Preventive Healthcare

Sodium Test: What It Is?, Purpose, Procedure And Results

What is a Sodium Test?

A sodium test is a medical test used to determine the sodium level in a person’s blood or other body fluid. The test is used to diagnose and monitor certain diseases and conditions, such as high blood pressure and heart disease. A sodium test typically involves collecting blood or other body fluid samples for testing.

Sodium levels in the bloodstream are affected by many factors, including diet, exercise, medical conditions, and medications. A sodium blood test can help diagnose and monitor these conditions.

There are three main types of sodium tests:

  • Direct
  • Indirect
  • Total

Direct tests measure the amount of sodium present in a sample directly.

Indirect tests use a chemical reaction to produce a signal representing the sample’s amount of sodium

Total tests combine direct and indirect measurements to calculate sodium concentration in the sample.

Sodium levels vary depending on a person’s age, sex, diet and activity level. The National Institutes of Health recommends that adults consume no more than 2,300 mg daily (about 1 tsp). Children under 18 should limit their intake to 1,500 mg daily (about ½ tsp). Pregnant or breastfeeding adults should consume no more than 1,000 mg daily (about ¼ tsp).

Purpose of a Sodium Test

Sodium levels may be tested for, and the findings may be used to diagnose and treat various forms of hypertension. For the following purposes, a sodium blood test is necessary:

  • Diagnosing sodium insufficiency
  • To track the severity of a sodium shortage
  • For evaluation of the patient’s response to therapy for low sodium levels
  • Finding the root causes of undiagnosed hypertension and cardiovascular disease 
  • Identify possible risk factors for developing consequences from chronic sodium deficits

Levels of Sodium in The Body

The sodium level in the body depends on the amount of water lost through sweat, urine, and faeces. A sodium test can measure the sodium level in either whole blood or serum. The normal range for whole blood sodium is 130-145 mmol/L, while the normal range for serum sodium is 136-153 mmol/L.

Your sodium level may be normal, low, or high, depending on your health condition.

  • Screening levels are usually just over 140 mg/dL, below the normal range of 130-145 mg/dL.
  • Higher levels may be present if there is a problem with your kidney function. A level over 230 mg/dL is considered an emergency and indicates that you may have a serious kidney issue.

Procedure for a Sodium Test

To perform a sodium test, you must fast for at least eight hours before taking the sample. You will also need to drink plenty of water so the lab can measure the amount of sodium in your blood or urine sample. 

To perform a sodium blood test, these are the following procedures:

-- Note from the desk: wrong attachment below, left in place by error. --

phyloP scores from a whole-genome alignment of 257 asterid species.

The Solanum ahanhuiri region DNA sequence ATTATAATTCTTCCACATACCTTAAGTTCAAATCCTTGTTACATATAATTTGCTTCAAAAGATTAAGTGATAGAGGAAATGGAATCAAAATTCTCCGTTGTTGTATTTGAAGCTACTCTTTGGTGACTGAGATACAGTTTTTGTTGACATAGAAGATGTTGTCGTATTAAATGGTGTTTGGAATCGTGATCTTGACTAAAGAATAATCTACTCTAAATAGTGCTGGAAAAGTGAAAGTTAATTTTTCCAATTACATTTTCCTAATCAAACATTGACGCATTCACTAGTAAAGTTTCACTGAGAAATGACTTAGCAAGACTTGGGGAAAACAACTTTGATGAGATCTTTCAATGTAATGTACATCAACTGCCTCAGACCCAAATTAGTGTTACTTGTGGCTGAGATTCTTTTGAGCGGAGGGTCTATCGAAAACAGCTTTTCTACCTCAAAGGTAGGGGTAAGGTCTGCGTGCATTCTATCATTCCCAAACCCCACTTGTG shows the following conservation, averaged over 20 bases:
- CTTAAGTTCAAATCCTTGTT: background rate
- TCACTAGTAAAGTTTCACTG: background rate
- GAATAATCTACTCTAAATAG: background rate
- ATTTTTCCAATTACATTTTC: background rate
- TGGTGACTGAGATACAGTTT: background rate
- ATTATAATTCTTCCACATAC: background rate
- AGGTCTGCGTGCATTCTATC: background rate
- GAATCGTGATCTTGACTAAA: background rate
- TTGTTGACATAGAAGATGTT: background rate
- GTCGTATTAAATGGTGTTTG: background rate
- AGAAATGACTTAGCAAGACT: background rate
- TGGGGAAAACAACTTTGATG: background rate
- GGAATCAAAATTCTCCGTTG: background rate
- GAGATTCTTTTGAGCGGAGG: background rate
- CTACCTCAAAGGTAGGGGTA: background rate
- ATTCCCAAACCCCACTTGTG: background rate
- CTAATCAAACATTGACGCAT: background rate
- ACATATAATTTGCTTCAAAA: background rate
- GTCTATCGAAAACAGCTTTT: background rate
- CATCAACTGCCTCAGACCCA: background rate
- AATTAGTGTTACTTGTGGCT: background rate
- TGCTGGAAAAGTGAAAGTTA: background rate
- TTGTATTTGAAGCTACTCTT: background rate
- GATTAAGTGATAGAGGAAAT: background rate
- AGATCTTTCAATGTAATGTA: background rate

• Collect a blood or serum sample, insert a needle into one arm, and draw the blood into a tube.
  • Collect your urine by placing a cup over your penis and letting it flow into the cup.
  • Measure total potassium and magnesium levels using specific assays. You will need to measure the salt in each sample using an appropriate measurement device.
  • Determine sodium concentration using an automated analyzer.
  • Calculate the sodium level according to known conversion factors.
  • Perform an electrocardiogram (ECG) to check for abnormalities.

Results of a Sodium Test

A sodium blood test result will show how much Sodium is in your bloodstream. If the level is above normal, it may indicate that you have a kidney problem or are taking too much salt (sodium).

The results will be sent to your doctor when the sodium test is completed. Your doctor will then determine if you have a low or high sodium level in your blood. Sodium blood test results typically take about two hours to come back. 

Normal results

This test returns a normal serum sodium level value between 135 and 145 mEq/L. (milliequivalents per litre). However, the value considered “normal” varies laboratory-wise.

Abnormally low levels

Hyponatremia is a medical condition in which the sodium concentration in the blood drops below 135 mEq/L. The cells may be harmed by hyponatremia. Since they absorb so much liquid, they inflate. 

Abnormally high levels

High blood salt levels are medically referred to as hypernatremia. Levels over 145 mEq/L are considered excessive.


Sodium levels in the blood can be affected by several factors, including diet, age, medical conditions, and medications. The most common procedure for sodium testing is called a serum sodium test.

This test measures the normal serum sodium level in a sample of blood. Results from a serum sodium test can help health professionals determine if someone has high sodium levels and if they require treatment.


Q: What is The Purpose of a Sodium Test in Humans?

A sodium test measures the normal serum sodium level in the blood. Many factors, such as diet, exercise, and medications, can affect sodium levels. A sodium blood test can help doctors diagnose and treat conditions related to high or low sodium levels in the blood.

Q: How Often Should I Have a Sodium Test Done?

A sodium test should be done yearly if you have no medical reasons to suspect your sodium level is abnormal. If you have high blood pressure, diabetes, or kidney problems, your doctor may recommend having a sodium test more regularly.

Q: What is Sodium, and Why is it Important?

Sodium is an essential mineral that helps maintain fluid balance, blood pressure, nerve transmission, and muscle function. Your body needs approximately 3,400 milligrammes of sodium per day. Most of this comes from salt (sodium chloride), but you can also get it from other foods like fruits, vegetables, and dairy products.

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